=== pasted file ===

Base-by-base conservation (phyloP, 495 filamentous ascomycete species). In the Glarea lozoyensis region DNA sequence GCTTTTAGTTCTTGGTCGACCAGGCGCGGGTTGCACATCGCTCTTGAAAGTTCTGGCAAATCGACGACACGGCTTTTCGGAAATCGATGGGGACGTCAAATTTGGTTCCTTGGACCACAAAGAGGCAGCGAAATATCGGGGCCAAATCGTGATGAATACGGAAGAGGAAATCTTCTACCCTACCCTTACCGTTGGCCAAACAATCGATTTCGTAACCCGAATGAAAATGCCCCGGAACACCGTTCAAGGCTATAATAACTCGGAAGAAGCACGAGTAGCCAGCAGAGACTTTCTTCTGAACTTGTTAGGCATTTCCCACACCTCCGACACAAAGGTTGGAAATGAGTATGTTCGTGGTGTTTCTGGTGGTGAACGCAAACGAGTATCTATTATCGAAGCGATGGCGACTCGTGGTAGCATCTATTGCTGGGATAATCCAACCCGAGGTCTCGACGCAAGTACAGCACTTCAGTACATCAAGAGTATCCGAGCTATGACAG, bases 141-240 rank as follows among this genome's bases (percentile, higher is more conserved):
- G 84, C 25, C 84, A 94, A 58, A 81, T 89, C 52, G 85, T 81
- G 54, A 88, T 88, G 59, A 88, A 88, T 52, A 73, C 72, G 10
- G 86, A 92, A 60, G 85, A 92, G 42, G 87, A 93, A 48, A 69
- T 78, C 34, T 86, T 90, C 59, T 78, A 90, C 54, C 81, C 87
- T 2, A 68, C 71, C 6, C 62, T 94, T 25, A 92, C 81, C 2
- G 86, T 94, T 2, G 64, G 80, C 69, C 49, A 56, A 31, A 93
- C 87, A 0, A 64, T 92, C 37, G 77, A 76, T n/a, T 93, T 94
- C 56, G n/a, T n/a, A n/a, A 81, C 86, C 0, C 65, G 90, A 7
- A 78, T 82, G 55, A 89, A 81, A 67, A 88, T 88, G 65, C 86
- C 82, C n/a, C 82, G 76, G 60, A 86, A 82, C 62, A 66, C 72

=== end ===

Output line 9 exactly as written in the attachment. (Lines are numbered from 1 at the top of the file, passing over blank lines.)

- C 56, G n/a, T n/a, A n/a, A 81, C 86, C 0, C 65, G 90, A 7